Maps


Artist Shane Drinkwater's work is like a tall glass of water! (Get it??? HA!) But really, I looooove these pieces that look like astronomical maps.


Scavenge


Are you stuck at home? Jane McGonigal has created a stay-at-home scavenger hunt on twitter and it's quite lovely!


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What Do You Do When Your World Keeps Changing?

A watercolour painting of a butterfly in front of a series of chrysalises.
Photo by Gabriela Tamara Cycman.

What do you do when your world keeps changing?

Every few days, something happens that makes everything that came before feel like old news.

In my yoga teacher training, we were taught the incredibly simple mantra, "everything changes." It is both a comfort and a curse. Right now, the changes are coming fast and feel out of control. Before this, they were still changing. After this, they will continue to change.

In Canada, we have now closed our borders. The Prime Minister told us to stay home. My province has banned gatherings over 50, basically shutting down theatres until at least May 30. (This one impacts me directly and it's my job to calculate the hard cost of this for my company, something I haven't been able to do yet.)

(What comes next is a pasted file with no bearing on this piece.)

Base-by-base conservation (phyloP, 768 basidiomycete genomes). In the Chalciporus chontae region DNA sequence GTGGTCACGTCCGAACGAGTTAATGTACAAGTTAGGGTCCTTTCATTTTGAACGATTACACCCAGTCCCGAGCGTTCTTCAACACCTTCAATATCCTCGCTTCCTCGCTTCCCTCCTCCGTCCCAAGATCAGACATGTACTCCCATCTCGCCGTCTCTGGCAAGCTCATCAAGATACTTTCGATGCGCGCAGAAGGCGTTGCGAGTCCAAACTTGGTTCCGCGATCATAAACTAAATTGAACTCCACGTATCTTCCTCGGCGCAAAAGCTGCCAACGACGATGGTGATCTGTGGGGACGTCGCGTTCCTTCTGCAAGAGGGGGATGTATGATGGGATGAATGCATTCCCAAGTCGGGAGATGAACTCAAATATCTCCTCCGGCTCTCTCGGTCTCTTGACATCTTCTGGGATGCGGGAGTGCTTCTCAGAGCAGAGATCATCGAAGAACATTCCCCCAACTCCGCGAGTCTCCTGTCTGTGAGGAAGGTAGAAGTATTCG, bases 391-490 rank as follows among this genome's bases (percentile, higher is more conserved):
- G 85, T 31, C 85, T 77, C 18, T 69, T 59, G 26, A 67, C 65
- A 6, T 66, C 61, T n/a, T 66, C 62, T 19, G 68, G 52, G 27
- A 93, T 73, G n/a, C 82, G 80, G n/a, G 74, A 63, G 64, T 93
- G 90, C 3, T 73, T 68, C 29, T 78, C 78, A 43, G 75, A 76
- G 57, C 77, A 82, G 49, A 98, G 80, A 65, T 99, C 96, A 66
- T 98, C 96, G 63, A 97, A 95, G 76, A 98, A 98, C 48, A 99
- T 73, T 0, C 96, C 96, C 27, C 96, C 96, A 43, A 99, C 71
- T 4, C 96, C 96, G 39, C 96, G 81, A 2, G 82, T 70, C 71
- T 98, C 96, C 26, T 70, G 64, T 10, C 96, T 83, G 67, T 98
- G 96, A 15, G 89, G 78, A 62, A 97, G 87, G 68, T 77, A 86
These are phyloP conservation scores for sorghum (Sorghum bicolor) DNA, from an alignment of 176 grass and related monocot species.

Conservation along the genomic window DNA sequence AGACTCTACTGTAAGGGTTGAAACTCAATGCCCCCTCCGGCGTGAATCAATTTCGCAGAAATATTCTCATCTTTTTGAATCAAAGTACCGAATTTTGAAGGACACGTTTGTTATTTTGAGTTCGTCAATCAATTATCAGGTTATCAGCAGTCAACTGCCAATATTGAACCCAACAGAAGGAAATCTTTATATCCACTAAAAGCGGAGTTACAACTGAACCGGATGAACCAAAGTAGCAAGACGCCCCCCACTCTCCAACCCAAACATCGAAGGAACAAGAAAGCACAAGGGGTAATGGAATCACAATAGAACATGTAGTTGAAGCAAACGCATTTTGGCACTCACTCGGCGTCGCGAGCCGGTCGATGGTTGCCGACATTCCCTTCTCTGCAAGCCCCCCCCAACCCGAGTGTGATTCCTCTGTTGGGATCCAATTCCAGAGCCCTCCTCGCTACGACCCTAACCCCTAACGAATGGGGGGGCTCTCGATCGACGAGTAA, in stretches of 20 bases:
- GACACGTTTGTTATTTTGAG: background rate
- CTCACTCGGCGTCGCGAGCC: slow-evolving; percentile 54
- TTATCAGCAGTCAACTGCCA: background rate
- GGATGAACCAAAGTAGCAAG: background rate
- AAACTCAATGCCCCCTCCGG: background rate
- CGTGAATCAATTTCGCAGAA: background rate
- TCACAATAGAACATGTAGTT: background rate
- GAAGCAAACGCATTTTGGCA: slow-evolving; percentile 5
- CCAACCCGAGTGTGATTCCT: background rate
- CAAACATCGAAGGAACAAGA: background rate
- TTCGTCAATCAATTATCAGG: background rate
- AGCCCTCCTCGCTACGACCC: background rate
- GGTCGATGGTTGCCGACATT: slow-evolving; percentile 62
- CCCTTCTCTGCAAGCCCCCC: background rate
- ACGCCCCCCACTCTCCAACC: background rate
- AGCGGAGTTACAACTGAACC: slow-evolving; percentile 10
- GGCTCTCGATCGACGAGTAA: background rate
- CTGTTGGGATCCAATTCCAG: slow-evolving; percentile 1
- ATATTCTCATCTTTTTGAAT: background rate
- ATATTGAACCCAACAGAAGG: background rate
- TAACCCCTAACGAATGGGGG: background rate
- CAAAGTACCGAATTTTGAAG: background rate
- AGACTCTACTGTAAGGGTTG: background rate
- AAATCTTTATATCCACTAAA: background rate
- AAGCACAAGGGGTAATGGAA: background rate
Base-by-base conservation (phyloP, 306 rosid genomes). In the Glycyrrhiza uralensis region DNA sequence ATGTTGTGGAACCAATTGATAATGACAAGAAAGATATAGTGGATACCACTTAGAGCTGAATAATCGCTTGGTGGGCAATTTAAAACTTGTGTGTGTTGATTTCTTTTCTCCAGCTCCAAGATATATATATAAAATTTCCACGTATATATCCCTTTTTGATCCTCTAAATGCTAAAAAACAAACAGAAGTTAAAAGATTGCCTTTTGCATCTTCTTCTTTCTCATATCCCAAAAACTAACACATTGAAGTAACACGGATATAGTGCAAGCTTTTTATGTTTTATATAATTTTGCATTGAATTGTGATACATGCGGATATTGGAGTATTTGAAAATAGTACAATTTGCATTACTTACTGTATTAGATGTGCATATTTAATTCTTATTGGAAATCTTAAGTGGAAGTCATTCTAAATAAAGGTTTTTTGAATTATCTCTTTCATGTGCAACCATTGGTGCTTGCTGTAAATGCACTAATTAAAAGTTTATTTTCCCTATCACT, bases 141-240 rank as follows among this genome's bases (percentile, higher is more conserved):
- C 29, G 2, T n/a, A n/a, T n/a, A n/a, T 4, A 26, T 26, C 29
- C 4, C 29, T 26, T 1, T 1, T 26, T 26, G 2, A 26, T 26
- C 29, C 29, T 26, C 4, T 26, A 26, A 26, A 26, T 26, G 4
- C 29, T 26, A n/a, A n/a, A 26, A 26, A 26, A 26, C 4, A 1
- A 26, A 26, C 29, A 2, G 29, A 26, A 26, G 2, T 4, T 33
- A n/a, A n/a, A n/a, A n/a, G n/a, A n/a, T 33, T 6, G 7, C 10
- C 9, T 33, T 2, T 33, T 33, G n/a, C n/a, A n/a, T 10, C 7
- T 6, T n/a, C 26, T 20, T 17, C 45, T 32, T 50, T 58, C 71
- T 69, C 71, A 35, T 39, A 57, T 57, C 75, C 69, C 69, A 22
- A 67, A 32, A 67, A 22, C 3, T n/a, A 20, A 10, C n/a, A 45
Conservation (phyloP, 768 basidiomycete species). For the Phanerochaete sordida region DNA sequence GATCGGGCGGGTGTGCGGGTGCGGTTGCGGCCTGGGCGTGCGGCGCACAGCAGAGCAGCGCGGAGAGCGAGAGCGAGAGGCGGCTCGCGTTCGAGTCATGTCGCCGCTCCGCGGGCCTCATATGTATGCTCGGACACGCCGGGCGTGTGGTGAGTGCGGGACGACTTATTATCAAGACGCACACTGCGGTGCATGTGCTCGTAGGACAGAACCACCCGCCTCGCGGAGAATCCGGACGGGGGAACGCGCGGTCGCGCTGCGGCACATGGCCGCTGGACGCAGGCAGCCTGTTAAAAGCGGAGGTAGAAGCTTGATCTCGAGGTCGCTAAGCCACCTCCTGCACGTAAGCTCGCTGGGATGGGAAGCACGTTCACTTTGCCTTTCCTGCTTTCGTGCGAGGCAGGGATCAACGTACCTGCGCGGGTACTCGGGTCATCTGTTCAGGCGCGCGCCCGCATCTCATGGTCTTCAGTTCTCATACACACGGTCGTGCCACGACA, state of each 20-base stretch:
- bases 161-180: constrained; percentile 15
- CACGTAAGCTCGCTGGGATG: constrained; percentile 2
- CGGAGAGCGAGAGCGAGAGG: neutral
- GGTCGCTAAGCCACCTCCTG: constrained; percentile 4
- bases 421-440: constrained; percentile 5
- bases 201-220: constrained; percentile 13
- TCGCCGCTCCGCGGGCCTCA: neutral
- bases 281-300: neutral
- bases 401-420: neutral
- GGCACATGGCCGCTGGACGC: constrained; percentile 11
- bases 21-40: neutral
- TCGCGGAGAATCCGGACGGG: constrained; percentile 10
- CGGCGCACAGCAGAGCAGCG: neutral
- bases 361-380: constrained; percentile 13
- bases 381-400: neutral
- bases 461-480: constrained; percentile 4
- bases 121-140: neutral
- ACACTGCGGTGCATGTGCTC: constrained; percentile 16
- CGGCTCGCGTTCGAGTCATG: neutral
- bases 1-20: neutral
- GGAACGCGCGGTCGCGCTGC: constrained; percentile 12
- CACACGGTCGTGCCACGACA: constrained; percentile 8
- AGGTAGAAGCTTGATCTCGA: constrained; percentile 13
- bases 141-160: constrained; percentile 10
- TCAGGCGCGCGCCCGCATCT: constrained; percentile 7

Other things that have changed:

Usually, even on work-from-home days, I struggle to actually get up from my desk and go outside. My desire for a sense of expansion and to see other humans drove me outside multiple times yesterday.

I also usually feel like phone calls are a major interruption in my life. I video-called three people yesterday. VIDEO-CALLED! Spontaneously!

My friends and I have taken to recording little videos of ourselves and sharing them to the group chat instead of just texting. Somehow it just feels that much more connected.

I now look very closely at the date of any news update. Anything more than a day old (or even a few hours old) may be useless to me.

Things that haven't changed:

The sun shines. (Even if it is behind clouds.)

People want to connect.

My cat curls up in my lap and starts purring right when I need to get up.

Chips taste good. So does popcorn.

We need to eat vegetables, too.

Even the best food doesn't fill the same void as loving community.

Community comes in many shapes and sizes.

Many people want to help and are surprisingly generous.

Art exists.

Some people make new art.

Others look at it.

Sleep is important.

Some people are very good at growing vegetables and flowers.